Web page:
New study says that placenta pills may be more deadly than you see it


Time was when people talked about placenta less. That was when there was little or no focus on jewellery, photo ops and other consumables in a bid to look fashionable. Here’s the new thing; a recent study suggests that placenta pills are more detrimental that initially thought.

Unlike many animals, when mums consume their placentas, they are more likely to suffer bacterial infection from placenta pills. In line with a recent study released by the Centre for Disease Control and Prevention, a case of a newborn in Oregon was discovered. The infant developed strep infection, causing difficulty in breathing. After series of medications and antibiotics, the infant tested positive to for strep in two distinct cases.

Doctors link strep infection to placenta pills

Doctors got to work to unveil the possible cause of the strep infection, and it was discovered that the baby’s mum was on freeze-dried placenta medication, and this tested positive for the strep infection test. Consequently, the doctors proposed that the placenta pills must have raised the level of strep bacteria I n the mum. As such, she infected the baby.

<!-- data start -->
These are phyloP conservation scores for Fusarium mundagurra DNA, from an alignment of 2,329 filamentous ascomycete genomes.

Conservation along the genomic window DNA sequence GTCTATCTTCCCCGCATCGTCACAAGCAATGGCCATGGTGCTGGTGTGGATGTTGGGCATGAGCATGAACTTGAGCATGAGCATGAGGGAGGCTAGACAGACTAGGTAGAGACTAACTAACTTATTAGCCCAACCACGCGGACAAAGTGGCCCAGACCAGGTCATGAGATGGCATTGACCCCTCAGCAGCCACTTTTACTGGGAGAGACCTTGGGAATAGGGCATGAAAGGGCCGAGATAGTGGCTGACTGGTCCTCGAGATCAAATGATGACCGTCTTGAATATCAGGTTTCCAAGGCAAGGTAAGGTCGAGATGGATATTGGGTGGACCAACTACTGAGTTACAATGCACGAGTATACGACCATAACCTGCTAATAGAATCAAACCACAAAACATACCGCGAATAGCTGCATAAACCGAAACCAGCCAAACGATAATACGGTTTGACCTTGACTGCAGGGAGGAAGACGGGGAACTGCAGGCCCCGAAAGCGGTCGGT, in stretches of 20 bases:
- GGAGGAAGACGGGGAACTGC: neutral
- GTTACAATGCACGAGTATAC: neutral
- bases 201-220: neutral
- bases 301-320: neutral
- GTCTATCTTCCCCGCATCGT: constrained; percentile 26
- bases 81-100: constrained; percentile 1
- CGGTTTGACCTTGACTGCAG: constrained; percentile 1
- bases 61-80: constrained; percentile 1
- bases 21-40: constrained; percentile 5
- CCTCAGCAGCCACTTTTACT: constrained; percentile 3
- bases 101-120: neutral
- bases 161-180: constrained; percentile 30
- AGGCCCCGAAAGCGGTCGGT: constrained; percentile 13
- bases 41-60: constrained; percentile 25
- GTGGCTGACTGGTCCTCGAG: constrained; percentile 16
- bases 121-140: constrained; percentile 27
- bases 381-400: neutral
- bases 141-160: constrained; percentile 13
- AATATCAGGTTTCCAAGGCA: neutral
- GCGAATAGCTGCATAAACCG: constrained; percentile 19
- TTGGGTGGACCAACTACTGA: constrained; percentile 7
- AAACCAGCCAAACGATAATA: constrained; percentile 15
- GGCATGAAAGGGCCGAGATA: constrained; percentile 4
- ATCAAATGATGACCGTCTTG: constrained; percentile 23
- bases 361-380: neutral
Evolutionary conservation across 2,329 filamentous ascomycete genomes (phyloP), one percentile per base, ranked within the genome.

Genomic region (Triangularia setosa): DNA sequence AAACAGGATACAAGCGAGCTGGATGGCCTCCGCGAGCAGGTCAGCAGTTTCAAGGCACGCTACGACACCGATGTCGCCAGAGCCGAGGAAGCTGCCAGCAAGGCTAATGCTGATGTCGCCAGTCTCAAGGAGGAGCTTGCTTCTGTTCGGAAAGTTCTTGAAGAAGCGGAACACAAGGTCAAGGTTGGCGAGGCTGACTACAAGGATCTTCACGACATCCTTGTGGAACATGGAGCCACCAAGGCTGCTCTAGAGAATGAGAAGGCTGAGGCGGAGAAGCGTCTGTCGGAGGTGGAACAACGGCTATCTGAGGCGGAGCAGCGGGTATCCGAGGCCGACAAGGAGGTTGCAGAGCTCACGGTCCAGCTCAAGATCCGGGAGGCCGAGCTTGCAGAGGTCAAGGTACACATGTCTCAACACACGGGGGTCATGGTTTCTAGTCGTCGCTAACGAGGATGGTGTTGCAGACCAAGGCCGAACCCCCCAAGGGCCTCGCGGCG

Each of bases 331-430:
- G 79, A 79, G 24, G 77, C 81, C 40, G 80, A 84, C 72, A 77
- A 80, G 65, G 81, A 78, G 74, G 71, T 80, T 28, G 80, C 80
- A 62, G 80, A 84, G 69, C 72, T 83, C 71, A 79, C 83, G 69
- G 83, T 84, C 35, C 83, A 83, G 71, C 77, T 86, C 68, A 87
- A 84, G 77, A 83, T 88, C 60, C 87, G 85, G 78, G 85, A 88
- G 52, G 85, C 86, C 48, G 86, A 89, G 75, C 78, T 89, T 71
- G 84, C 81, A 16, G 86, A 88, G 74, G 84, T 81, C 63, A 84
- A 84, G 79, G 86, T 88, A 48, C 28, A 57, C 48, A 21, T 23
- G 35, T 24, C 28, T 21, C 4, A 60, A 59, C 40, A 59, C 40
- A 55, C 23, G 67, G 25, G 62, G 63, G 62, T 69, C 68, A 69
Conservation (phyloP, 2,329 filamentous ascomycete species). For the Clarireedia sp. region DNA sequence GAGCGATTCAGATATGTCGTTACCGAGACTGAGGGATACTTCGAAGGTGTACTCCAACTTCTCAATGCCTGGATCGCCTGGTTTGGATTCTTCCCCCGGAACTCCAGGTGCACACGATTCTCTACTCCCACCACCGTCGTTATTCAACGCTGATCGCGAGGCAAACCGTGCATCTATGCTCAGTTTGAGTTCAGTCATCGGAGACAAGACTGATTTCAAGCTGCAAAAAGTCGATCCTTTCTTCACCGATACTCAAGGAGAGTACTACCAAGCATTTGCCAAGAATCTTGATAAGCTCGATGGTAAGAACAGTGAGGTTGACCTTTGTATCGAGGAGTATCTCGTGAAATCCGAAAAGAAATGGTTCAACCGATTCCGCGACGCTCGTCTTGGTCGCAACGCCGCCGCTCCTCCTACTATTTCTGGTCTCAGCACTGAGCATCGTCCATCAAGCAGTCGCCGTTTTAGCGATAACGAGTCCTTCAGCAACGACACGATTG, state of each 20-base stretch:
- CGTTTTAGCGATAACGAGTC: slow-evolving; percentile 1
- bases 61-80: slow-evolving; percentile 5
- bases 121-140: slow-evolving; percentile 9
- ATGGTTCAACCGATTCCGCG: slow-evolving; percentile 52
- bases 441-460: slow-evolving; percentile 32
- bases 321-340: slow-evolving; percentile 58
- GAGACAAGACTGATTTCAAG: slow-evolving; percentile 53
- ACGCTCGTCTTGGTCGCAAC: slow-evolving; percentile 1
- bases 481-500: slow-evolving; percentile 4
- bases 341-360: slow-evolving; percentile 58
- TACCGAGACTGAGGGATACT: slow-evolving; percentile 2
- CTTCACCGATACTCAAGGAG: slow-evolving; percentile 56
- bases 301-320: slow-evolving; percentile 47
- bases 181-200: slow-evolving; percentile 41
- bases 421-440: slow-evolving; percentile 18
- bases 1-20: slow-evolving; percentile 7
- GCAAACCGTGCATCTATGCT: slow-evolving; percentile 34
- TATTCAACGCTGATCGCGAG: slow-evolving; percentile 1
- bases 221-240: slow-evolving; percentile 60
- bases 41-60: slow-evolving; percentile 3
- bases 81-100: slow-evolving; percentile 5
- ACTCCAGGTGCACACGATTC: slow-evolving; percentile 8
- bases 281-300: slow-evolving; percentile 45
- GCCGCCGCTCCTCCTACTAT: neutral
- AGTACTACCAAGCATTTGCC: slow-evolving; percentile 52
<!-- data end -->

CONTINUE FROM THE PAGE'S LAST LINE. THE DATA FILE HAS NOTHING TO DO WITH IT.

Reports have it that the baby’s mother had given her placenta to a private firm that processed it into pills. Researchers are of the opinion that the strep infection must have gotten into the placenta pills at the company.

The future of placentophagy

In the last ten years, placentophagy – consuming baby’s placenta has gotten to heights. The present day mother thinks that placenta pills are helpful for postpartum emotions, increase energy levels and cause improved breast milk production. It may impress you to know that no medical proof backs these claims nor has any medical research support the movement. Regrettably, the fact that placentophagy has not been proved to be beneficial doesn’t stop several mothers across the U.S. from getting involved in it.

Some celebrities such as Kim Kardashian and January Jones have endorsed the practice, making some women indulge in the act.

According to a UNLV researcher, Sharon Young, this study stands out as the first movement by the scientific community about the risks of placenta pills. While some physicians have indicated that there may not be any need for placenta pills, Young says that she’s yet to see any doctor that strongly advocates abstinence from placenta pills. She added that as long as placenta pills pose a high risk of making your baby sick then it’s not worth practising.